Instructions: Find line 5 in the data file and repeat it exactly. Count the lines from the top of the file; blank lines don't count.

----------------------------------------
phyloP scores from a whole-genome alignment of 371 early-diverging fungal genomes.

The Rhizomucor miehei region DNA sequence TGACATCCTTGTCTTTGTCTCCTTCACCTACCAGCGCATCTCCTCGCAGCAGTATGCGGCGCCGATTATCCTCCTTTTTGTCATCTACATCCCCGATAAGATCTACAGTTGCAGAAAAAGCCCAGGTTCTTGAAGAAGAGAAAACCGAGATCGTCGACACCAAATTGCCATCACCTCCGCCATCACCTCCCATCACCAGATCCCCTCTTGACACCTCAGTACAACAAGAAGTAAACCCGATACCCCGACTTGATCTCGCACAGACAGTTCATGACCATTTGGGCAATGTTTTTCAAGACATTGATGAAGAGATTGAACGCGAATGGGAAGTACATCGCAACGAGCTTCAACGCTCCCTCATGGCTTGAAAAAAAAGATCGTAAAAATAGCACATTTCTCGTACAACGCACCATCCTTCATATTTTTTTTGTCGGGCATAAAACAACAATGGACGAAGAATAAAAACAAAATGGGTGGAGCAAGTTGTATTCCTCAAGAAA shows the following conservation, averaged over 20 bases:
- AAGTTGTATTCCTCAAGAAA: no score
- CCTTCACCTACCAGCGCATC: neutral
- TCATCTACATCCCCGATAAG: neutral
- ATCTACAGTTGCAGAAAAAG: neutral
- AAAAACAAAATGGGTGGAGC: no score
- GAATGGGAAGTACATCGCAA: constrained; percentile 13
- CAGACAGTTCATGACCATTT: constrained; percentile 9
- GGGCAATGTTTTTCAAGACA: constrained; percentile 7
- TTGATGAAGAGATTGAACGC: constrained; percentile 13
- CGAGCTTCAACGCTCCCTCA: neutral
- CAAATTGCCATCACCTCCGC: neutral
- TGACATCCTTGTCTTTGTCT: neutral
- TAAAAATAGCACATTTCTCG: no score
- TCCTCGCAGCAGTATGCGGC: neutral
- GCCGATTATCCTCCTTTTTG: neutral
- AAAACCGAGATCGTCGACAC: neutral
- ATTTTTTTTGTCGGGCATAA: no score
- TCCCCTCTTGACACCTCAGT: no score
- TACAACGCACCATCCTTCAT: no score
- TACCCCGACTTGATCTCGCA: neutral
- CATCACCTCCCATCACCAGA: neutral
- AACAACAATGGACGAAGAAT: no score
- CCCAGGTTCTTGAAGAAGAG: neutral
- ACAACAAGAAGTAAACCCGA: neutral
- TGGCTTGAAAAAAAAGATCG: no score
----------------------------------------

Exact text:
- TCATCTACATCCCCGATAAG: neutral